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(BBSRC DTP) Mapping Notch trafficking using immunofluorescence and computer vision


Project Description

The functional regulation of proteins in cells is strongly related to their spatial distributions. This is particularly true of signalling proteins, which may be switched on and off by transfer between different locations. Mutations that alter signalling often do so because they change the distributions of proteins. Accurate and detailed mapping of these spatial distributions therefore provides a route to a functional understanding of many aspects of cell biology.
Fluorescence microscopy can visualise individual proteins, allowing their spatial distribution to be mapped in relation to the various organelles and structures within the cell. However, cells are three dimensional, their shapes are heterogeneous, and protein regulation is a dynamic, real-time process involving movement of proteins around the cell. Understanding the regulation of signalling proteins in detail therefore requires the tracking of hundreds, or even thousands, of individual proteins across time-series images, making manual analysis prohibitively time-consuming.
The aim of this project is to develop computer vision algorithms that can automate the process of localising and tracking proteins in time-series fluorescence microscopy images. It will focus on the Notch receptor protein as a model system. Notch is a membrane bound signalling receptor that plays a fundamental role in controlling cell fate, both during development and in the renewal and maintenance of adult tissues and organs. This is an interdisciplinary project and the student will work with experts in both cell biology and computer vision. They will develop the skills required to introduce mutations into fluorescent protein tagged Notch proteins and express in these in cell cultures, and to image these cells using fluorescence microscopy. They will also develop computer vision algorithms that can automatically localise arbitrary numbers of fluorophores in these images, track them across time series, and perform statistical analyses of their spatial distribution in relation to cell structures. They will investigate both classic computer vision algorithms, such as Dirichlet process Gaussian mixture models, and state-of-the-art Deep Learning techniques based on convolutional neural networks. Successful completion will provide the technologies necessary to quantify protein distributions and, in turn, to answer fundamental questions about signalling processes within cells, at levels of detail that would be impossible without the combination of biological and computational techniques.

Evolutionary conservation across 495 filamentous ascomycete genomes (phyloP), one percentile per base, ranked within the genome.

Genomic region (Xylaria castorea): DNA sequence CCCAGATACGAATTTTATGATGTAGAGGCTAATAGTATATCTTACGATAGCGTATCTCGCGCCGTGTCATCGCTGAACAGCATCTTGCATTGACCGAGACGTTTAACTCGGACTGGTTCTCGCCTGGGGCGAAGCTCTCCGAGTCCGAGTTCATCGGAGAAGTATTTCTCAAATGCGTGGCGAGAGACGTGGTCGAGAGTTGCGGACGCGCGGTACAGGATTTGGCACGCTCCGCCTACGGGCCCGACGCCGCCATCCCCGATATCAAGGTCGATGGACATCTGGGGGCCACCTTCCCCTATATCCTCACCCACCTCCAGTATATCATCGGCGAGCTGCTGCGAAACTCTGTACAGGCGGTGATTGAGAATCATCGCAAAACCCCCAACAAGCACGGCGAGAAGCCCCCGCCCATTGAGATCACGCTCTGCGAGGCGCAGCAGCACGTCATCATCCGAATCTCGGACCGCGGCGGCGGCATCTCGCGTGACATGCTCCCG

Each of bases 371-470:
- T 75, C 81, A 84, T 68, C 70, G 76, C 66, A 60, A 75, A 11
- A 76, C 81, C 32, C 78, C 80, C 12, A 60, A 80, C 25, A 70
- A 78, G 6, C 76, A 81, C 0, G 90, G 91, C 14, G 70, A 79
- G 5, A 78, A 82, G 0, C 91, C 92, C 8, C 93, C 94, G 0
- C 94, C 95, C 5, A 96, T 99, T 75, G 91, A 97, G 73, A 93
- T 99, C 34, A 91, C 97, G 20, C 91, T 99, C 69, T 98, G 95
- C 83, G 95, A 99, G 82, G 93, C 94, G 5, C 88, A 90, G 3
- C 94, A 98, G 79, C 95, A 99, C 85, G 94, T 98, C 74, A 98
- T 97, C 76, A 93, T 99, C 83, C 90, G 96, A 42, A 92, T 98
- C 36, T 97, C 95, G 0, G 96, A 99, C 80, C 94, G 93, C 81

https://www.research.manchester.ac.uk/portal/martin.baron.html
http://www.stopfrac.com
https://www.tina-vision.net

Entry Requirements:
Applications are invited from UK/EU nationals only. Applicants must have obtained, or be about to obtain, at least an upper second class honours degree (or equivalent) in a relevant subject.

Funding Notes

This project is to be funded under the BBSRC Doctoral Training Partnership. If you are interested in this project, please make direct contact with the Principal Supervisor to arrange to discuss the project further as soon as possible. You MUST also submit an online application form - full details on how to apply can be found on the BBSRC DTP website View Website

As an equal opportunities institution we welcome applicants from all sections of the community regardless of gender, ethnicity, disability, sexual orientation and transgender status. All appointments are made on merit.

References

1. H. Shimizu, S.A. Woodcock, M.B. Wilkin, B. Trubenová, N.A. Monk and M. Baron. “Compensatory flux changes within an endocytic trafficking network maintain thermal robustness of Notch signalling”. Cell. May 2014;157(5):1160-74. DOI: 10.1016/j.cell.2014.03.050.

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